Thompson earned his bachelor’s in geology from Marshall University, and his master’s and doctorate in geology from Ohio State. He joined the Byrd Polar Research Center in 1976.

Leonard Berkowitz, Doctor of Science

Leonard Berkowitz is one of the world’s preeminent social psychologists, and one of the first to systematically employ experimental research when investigating human aggression. Since the early 1950s, he has been a faculty member at the University of Wisconsin-Madison, where he has served as the Vilas Research Professor in Psychology Emeritus since his retirement in 1993. Over the course of his distinguished 60-year career as a scholar, researcher and educator, Berkowitz has trained some of the most prominent social psychology scholars, and his research and writings have helped spur and shape the current great interest in the social psychology of aggression.

Berkowitz’s research focused on the causes and consequences of human aggression, and his theoretical contributions have had substantial implications for the broader field of social psychology as well as other social sciences, such as communications and sociology. He was a pioneer in showing that human aggression has both automatic and controlled components, and he was one of the first to challenge the theory of catharsis, which proposed that behaving aggressively, or watching others behave aggressively, relieves aggressive tendencies.

Berkowitz has shared his expertise by testifying before numerous Congressional and U.S. Surgeon General committees on the effects of violent media. He also has published nearly 200 research publications and two seminal textbooks on aggression. Most aggression researchers have studied from one of his textbooks, Aggression: A Social Psychological Analysis (1962) and Aggression: Its Causes, Consequences, and Control (1993), which have been cited more than 3,000 times. He further shaped the field of social psychology as founding editor of the prestigious peer-reviewed Advances in Experimental Social Psychology series, which he edited from 1962 to 1988.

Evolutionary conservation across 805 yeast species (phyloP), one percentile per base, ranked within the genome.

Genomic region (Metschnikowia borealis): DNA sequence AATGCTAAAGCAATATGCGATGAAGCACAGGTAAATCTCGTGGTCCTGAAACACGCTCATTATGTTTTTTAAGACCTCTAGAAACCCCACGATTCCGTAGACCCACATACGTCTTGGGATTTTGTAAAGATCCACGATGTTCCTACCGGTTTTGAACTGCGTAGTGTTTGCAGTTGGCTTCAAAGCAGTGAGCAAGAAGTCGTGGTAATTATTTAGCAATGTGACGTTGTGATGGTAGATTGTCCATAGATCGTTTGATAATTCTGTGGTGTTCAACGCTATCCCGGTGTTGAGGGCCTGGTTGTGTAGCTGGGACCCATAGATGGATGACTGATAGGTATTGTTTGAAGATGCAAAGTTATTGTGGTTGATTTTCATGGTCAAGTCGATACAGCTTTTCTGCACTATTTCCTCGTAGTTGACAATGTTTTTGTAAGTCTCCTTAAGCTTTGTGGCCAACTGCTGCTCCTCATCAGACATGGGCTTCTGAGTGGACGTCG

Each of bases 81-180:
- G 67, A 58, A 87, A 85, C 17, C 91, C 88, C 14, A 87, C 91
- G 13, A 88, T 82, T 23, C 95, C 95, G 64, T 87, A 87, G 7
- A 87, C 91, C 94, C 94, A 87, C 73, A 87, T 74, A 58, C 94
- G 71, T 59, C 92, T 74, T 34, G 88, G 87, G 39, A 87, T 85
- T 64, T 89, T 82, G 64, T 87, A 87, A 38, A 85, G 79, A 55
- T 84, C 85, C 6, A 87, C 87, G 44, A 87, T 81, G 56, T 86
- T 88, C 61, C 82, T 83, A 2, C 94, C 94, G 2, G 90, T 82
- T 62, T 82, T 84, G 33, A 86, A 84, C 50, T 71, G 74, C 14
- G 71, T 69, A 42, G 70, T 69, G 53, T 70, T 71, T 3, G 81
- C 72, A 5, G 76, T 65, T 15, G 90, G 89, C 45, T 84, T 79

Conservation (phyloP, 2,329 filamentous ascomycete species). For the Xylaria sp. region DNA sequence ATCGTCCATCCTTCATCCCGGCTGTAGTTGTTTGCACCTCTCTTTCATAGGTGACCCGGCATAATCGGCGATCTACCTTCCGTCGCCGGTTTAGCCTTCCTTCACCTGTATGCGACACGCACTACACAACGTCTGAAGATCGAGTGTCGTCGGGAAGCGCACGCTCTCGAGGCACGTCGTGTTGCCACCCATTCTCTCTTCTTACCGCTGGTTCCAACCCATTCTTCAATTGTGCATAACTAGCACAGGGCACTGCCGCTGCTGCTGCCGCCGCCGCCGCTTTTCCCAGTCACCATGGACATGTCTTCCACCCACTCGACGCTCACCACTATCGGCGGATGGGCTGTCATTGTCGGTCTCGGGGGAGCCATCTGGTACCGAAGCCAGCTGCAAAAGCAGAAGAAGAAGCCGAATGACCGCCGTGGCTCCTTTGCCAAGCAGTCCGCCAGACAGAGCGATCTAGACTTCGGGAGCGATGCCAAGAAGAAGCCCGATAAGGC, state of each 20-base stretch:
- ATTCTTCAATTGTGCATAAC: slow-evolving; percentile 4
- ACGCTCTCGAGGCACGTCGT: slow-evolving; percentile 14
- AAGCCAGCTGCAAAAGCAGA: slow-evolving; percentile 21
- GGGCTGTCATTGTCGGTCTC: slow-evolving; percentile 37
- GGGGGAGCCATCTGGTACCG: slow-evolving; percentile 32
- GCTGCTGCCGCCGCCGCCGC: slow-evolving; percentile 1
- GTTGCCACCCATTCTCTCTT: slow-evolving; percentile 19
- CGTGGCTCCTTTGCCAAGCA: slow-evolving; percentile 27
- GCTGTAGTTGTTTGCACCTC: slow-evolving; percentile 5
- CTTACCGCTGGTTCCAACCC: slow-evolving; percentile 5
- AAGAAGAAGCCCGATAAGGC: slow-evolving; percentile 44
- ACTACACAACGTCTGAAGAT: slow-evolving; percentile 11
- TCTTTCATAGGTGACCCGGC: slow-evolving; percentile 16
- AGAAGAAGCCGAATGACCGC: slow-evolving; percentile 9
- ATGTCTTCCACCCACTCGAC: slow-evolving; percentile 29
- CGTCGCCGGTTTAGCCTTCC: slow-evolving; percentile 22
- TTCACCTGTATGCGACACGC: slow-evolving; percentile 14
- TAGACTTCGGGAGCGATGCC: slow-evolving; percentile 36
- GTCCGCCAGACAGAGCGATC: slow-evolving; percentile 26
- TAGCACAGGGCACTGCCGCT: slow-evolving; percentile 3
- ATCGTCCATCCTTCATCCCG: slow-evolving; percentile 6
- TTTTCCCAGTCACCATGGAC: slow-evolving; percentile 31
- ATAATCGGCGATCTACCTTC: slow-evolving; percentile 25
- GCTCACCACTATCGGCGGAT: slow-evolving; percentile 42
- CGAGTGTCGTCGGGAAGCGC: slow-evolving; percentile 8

Listed as one of the 100 most eminent psychologists of the 20th century by the American Psychological Association, Berkowitz was elected to the American Academy of Arts and Sciences. He also has received the American Psychological Association’s Distinguished Scientific Award for the Applications of Psychology (1988), the Society of Experimental Social Psychology’s Distinguished Scientist Award (1989) and the Association for Psychological Science’s James McKeen Cattell Fellow for applied psychological research (1993). He served as president of the American Psychological Association’s Division of Personality and Social Psychology from 1971 to 1972 and as president of the International Society for Research on Aggression from 1981 to 1983.

Berkowitz earned his bachelor’s degree in psychology from New York University in 1948, and a doctorate in psychology from the University of Michigan in 1951.

Rudine Sims Bishop, Distinguished Service Award